The delivery pipeline in SAFe 4.5

SAFe 4.5 places much more emphasis on describing good practices for a delivery pipeline that provides a solid foundation for a reliable, effective, and continuous value stream. In some implementations, an underestimation of these underlying imperatives has led to mixed success at best.

What is new is the explicit high-level description of the iterative and experimental nature of the product development process. First, this is reflected in the description of epics as hypotheses. Second, this is the basis for explicitly incorporating the Lean Startup strategy and looking at customer value with Lean UX (User Experience) principles.

The Continuous Delivery Pipeline of an Agile Release Train represents the workflows, activities, and automations required for continuous value creation and delivery to the end user.

In SAFe, this pipeline consists of four elements:

  • Continuous Exploration, where the aim is to ensure that new market and customer requirements are regularly considered and that new epic or features are found in cooperation with customers and other stakeholders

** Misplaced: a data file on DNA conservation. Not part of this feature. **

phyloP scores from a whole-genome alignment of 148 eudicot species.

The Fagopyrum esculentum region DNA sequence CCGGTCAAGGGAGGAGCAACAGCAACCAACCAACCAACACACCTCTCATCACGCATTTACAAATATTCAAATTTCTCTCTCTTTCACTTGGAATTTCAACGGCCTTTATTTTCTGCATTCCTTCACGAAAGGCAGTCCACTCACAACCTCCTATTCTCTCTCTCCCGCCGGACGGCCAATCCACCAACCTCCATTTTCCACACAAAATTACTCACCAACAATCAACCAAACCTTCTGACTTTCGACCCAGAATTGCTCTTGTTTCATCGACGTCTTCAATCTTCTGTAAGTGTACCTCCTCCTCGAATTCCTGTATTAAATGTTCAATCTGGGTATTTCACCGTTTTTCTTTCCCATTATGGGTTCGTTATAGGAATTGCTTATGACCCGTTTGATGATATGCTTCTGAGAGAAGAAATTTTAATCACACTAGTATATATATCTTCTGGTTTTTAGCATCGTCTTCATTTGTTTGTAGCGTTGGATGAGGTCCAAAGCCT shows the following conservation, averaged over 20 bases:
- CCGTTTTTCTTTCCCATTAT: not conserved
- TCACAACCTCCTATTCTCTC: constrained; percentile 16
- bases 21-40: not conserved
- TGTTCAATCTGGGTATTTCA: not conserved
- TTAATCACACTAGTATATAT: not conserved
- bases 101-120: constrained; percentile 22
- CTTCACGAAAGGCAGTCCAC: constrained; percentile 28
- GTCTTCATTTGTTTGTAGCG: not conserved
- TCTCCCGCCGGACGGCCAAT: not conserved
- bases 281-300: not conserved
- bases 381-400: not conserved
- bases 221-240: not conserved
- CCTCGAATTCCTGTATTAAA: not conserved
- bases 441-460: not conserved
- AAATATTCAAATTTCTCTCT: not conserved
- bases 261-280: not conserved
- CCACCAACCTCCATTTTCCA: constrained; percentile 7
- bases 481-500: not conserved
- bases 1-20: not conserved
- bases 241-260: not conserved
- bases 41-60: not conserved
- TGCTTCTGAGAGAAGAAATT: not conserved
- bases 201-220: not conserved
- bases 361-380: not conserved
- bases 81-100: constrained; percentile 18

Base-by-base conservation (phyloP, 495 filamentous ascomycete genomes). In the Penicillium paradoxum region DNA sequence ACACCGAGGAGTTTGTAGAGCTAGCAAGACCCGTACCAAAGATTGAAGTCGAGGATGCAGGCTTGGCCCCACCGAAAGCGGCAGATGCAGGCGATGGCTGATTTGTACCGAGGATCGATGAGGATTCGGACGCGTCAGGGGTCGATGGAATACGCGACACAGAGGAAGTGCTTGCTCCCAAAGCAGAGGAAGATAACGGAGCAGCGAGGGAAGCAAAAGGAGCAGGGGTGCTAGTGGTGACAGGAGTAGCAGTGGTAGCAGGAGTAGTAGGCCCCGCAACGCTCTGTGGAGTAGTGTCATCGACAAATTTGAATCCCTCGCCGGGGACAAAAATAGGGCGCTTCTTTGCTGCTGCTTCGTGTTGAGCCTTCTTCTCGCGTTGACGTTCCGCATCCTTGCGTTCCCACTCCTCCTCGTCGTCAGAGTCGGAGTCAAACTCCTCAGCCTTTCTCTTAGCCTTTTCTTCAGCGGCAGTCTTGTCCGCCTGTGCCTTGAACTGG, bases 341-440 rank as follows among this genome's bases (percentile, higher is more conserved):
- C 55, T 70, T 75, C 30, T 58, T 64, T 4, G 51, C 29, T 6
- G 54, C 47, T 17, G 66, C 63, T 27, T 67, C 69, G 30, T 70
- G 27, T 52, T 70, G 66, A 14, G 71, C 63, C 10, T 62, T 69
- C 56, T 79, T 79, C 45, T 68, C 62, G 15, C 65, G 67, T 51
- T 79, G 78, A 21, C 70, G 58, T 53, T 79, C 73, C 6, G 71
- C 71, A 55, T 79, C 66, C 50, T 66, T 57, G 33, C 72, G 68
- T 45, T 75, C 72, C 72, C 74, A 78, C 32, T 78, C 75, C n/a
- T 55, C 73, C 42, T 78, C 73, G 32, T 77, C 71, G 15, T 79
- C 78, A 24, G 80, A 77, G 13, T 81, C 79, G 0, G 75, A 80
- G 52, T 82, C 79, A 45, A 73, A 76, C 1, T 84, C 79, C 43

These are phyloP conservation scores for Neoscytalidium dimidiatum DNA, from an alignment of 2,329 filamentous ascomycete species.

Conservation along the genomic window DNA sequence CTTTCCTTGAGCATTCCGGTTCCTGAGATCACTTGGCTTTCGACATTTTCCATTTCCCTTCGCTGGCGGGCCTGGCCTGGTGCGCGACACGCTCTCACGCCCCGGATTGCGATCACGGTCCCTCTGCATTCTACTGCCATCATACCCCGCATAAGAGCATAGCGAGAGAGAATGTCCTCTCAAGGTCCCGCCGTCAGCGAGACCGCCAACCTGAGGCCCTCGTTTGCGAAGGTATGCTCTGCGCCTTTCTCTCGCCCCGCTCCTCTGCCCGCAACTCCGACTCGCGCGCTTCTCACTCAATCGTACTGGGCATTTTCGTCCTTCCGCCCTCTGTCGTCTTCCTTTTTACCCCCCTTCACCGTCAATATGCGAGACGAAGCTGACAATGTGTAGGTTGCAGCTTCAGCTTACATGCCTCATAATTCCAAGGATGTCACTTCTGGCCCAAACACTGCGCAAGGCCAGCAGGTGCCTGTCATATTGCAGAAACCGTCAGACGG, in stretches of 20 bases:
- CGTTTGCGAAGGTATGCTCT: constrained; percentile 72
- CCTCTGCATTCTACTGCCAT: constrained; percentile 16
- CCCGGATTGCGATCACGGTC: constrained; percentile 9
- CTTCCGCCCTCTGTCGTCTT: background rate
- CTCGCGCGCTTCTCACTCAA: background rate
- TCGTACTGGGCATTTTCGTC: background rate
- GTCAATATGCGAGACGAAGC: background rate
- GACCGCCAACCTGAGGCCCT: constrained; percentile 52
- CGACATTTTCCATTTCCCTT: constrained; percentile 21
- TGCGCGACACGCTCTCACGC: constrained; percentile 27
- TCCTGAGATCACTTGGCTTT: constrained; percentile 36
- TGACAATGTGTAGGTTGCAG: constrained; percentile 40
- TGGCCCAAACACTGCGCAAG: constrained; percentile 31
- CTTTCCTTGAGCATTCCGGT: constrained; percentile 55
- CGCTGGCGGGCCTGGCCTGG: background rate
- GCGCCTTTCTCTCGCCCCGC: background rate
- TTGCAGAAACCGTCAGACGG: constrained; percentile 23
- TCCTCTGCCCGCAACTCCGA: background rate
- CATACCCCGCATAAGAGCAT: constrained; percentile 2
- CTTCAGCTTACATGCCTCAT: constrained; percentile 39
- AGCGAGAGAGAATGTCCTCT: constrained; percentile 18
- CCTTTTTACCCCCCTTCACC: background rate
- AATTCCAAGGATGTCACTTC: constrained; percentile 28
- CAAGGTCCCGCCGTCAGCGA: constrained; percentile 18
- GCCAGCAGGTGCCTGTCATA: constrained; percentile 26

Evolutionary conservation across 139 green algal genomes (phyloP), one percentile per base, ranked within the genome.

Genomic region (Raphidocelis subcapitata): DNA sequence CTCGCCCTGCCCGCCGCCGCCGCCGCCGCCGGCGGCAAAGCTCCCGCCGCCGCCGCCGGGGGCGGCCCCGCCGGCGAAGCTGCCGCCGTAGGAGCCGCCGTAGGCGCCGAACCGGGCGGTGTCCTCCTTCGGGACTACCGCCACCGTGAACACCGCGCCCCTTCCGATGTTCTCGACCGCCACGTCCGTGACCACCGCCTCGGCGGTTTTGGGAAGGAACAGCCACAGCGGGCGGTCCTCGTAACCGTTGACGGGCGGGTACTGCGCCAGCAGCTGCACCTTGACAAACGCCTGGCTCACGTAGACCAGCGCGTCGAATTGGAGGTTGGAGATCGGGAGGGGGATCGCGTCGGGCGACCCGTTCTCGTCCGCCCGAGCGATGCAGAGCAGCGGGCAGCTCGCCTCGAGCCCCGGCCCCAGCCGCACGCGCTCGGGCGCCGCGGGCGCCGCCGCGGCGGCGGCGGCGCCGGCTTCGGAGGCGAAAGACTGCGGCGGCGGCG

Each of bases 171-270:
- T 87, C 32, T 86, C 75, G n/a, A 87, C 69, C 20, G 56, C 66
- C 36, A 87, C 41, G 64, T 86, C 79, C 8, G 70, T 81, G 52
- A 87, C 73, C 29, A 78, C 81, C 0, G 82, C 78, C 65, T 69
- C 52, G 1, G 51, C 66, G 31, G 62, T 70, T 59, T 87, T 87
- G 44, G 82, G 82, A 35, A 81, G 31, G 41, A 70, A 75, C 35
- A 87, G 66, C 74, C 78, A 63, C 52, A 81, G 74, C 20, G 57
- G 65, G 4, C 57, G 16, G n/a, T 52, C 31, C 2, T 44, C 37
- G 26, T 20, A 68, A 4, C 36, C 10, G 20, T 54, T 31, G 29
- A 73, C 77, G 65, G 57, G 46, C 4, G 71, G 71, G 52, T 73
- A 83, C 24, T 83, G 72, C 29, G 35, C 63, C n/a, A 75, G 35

• Continuous Deployment, the infrastructure that ensures that new features can also be delivered reliably, in high quality, and in small increments up to a staging environment.
  • Continuous Delivery describes what it takes to deliver features to the staging and production environments so you can deliver anytime. This is now more clearly separated than before from release cycles, which can be influenced by external market requirements, strategic decisions, compliance approvals and much more.
  • Develop in sync, deliver on demand. Separating the development cycle from continuous delivery remains a mantra in SAFe and is emphasized even more in version 4.5 than before. This ensures that the system is ready for delivery at any time and that the development progress is in a defined state. Apparently, however, this has not been done successfully in every implementation so far, so a lot of care now goes into describing in detail what a successful pipeline must look like.

Together, these four elements provide the foundation for an integrated Lean and Agile strategy for faster release of value to the customer and avoid reversion to a linear process.


Leave a Reply

Your email address will not be published. Required fields are marked *

On Key

The VSM Quick Guide: the model

The introduction to the series on Jon Walker’s VSM quick guide. It describes the simplified VSM vocabulary as used in the rest of the steps.